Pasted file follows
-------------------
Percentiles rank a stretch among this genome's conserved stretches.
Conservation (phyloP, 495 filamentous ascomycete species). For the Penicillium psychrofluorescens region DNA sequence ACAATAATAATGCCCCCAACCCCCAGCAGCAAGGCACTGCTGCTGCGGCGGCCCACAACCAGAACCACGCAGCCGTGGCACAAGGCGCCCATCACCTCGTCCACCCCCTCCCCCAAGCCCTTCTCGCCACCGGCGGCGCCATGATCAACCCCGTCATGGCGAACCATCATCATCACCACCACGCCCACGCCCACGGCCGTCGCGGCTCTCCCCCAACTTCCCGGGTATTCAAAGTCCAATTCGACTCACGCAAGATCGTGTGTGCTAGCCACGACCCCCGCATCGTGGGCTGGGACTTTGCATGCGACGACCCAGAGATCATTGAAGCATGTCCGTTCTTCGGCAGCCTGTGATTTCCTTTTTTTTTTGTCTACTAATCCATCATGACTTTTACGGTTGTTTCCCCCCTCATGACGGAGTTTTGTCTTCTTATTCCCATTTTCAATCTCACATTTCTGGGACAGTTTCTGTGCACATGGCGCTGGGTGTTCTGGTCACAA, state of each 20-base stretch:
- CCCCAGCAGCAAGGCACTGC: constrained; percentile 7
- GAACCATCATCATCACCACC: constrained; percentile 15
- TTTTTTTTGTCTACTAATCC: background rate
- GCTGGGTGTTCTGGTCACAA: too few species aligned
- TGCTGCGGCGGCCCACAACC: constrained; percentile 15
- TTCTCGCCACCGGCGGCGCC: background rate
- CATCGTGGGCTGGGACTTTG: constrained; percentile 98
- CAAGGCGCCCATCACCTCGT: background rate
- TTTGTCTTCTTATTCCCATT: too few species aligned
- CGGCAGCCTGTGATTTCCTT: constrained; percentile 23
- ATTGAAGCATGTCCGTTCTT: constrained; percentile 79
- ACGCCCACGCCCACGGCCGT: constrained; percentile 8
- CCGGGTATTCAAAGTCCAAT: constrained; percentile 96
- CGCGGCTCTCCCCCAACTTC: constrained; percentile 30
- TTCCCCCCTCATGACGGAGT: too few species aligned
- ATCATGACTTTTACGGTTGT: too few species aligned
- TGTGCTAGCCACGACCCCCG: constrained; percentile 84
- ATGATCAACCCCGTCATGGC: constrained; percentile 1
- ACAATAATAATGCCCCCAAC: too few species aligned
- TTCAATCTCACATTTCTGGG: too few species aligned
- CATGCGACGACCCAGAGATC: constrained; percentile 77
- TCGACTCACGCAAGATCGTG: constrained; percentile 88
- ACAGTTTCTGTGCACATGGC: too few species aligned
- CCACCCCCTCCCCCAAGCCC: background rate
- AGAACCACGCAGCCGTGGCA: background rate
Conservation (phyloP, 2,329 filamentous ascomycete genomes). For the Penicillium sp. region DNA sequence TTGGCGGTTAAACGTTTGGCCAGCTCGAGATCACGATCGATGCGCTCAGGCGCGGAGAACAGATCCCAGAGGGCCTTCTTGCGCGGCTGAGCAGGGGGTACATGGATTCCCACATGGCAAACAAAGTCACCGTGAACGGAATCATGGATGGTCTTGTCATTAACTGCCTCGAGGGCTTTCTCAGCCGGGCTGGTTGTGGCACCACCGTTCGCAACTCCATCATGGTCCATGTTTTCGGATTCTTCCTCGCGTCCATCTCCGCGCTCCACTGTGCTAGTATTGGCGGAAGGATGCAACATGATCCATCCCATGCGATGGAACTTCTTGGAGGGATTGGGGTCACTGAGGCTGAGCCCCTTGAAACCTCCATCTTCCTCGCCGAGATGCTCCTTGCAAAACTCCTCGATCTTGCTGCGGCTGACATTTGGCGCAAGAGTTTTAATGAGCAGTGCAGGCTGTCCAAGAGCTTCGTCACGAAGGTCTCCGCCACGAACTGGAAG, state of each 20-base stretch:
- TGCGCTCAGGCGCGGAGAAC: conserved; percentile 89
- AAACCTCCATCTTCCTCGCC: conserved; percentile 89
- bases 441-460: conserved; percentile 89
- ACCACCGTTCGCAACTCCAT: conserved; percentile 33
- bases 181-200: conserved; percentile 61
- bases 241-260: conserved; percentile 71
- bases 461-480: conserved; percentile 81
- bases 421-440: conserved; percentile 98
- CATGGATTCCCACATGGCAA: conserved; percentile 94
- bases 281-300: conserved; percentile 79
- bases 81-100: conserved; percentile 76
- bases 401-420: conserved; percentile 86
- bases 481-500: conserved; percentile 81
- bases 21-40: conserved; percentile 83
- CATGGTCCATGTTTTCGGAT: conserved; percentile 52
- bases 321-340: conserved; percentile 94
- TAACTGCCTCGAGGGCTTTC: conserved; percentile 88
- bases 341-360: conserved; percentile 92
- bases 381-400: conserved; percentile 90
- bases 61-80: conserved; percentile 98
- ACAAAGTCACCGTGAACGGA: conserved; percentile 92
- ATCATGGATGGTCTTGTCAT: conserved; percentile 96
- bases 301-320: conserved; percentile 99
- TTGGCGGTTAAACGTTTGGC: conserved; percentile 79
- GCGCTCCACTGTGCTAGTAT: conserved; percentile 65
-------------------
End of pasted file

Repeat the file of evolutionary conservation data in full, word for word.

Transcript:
Percentiles rank a stretch among this genome's conserved stretches.
Conservation (phyloP, 495 filamentous ascomycete species). For the Penicillium psychrofluorescens region DNA sequence ACAATAATAATGCCCCCAACCCCCAGCAGCAAGGCACTGCTGCTGCGGCGGCCCACAACCAGAACCACGCAGCCGTGGCACAAGGCGCCCATCACCTCGTCCACCCCCTCCCCCAAGCCCTTCTCGCCACCGGCGGCGCCATGATCAACCCCGTCATGGCGAACCATCATCATCACCACCACGCCCACGCCCACGGCCGTCGCGGCTCTCCCCCAACTTCCCGGGTATTCAAAGTCCAATTCGACTCACGCAAGATCGTGTGTGCTAGCCACGACCCCCGCATCGTGGGCTGGGACTTTGCATGCGACGACCCAGAGATCATTGAAGCATGTCCGTTCTTCGGCAGCCTGTGATTTCCTTTTTTTTTTGTCTACTAATCCATCATGACTTTTACGGTTGTTTCCCCCCTCATGACGGAGTTTTGTCTTCTTATTCCCATTTTCAATCTCACATTTCTGGGACAGTTTCTGTGCACATGGCGCTGGGTGTTCTGGTCACAA, state of each 20-base stretch:
- CCCCAGCAGCAAGGCACTGC: constrained; percentile 7
- GAACCATCATCATCACCACC: constrained; percentile 15
- TTTTTTTTGTCTACTAATCC: background rate
- GCTGGGTGTTCTGGTCACAA: too few species aligned
- TGCTGCGGCGGCCCACAACC: constrained; percentile 15
- TTCTCGCCACCGGCGGCGCC: background rate
- CATCGTGGGCTGGGACTTTG: constrained; percentile 98
- CAAGGCGCCCATCACCTCGT: background rate
- TTTGTCTTCTTATTCCCATT: too few species aligned
- CGGCAGCCTGTGATTTCCTT: constrained; percentile 23
- ATTGAAGCATGTCCGTTCTT: constrained; percentile 79
- ACGCCCACGCCCACGGCCGT: constrained; percentile 8
- CCGGGTATTCAAAGTCCAAT: constrained; percentile 96
- CGCGGCTCTCCCCCAACTTC: constrained; percentile 30
- TTCCCCCCTCATGACGGAGT: too few species aligned
- ATCATGACTTTTACGGTTGT: too few species aligned
- TGTGCTAGCCACGACCCCCG: constrained; percentile 84
- ATGATCAACCCCGTCATGGC: constrained; percentile 1
- ACAATAATAATGCCCCCAAC: too few species aligned
- TTCAATCTCACATTTCTGGG: too few species aligned
- CATGCGACGACCCAGAGATC: constrained; percentile 77
- TCGACTCACGCAAGATCGTG: constrained; percentile 88
- ACAGTTTCTGTGCACATGGC: too few species aligned
- CCACCCCCTCCCCCAAGCCC: background rate
- AGAACCACGCAGCCGTGGCA: background rate
Conservation (phyloP, 2,329 filamentous ascomycete genomes). For the Penicillium sp. region DNA sequence TTGGCGGTTAAACGTTTGGCCAGCTCGAGATCACGATCGATGCGCTCAGGCGCGGAGAACAGATCCCAGAGGGCCTTCTTGCGCGGCTGAGCAGGGGGTACATGGATTCCCACATGGCAAACAAAGTCACCGTGAACGGAATCATGGATGGTCTTGTCATTAACTGCCTCGAGGGCTTTCTCAGCCGGGCTGGTTGTGGCACCACCGTTCGCAACTCCATCATGGTCCATGTTTTCGGATTCTTCCTCGCGTCCATCTCCGCGCTCCACTGTGCTAGTATTGGCGGAAGGATGCAACATGATCCATCCCATGCGATGGAACTTCTTGGAGGGATTGGGGTCACTGAGGCTGAGCCCCTTGAAACCTCCATCTTCCTCGCCGAGATGCTCCTTGCAAAACTCCTCGATCTTGCTGCGGCTGACATTTGGCGCAAGAGTTTTAATGAGCAGTGCAGGCTGTCCAAGAGCTTCGTCACGAAGGTCTCCGCCACGAACTGGAAG, state of each 20-base stretch:
- TGCGCTCAGGCGCGGAGAAC: conserved; percentile 89
- AAACCTCCATCTTCCTCGCC: conserved; percentile 89
- bases 441-460: conserved; percentile 89
- ACCACCGTTCGCAACTCCAT: conserved; percentile 33
- bases 181-200: conserved; percentile 61
- bases 241-260: conserved; percentile 71
- bases 461-480: conserved; percentile 81
- bases 421-440: conserved; percentile 98
- CATGGATTCCCACATGGCAA: conserved; percentile 94
- bases 281-300: conserved; percentile 79
- bases 81-100: conserved; percentile 76
- bases 401-420: conserved; percentile 86
- bases 481-500: conserved; percentile 81
- bases 21-40: conserved; percentile 83
- CATGGTCCATGTTTTCGGAT: conserved; percentile 52
- bases 321-340: conserved; percentile 94
- TAACTGCCTCGAGGGCTTTC: conserved; percentile 88
- bases 341-360: conserved; percentile 92
- bases 381-400: conserved; percentile 90
- bases 61-80: conserved; percentile 98
- ACAAAGTCACCGTGAACGGA: conserved; percentile 92
- ATCATGGATGGTCTTGTCAT: conserved; percentile 96
- bases 301-320: conserved; percentile 99
- TTGGCGGTTAAACGTTTGGC: conserved; percentile 79
- GCGCTCCACTGTGCTAGTAT: conserved; percentile 65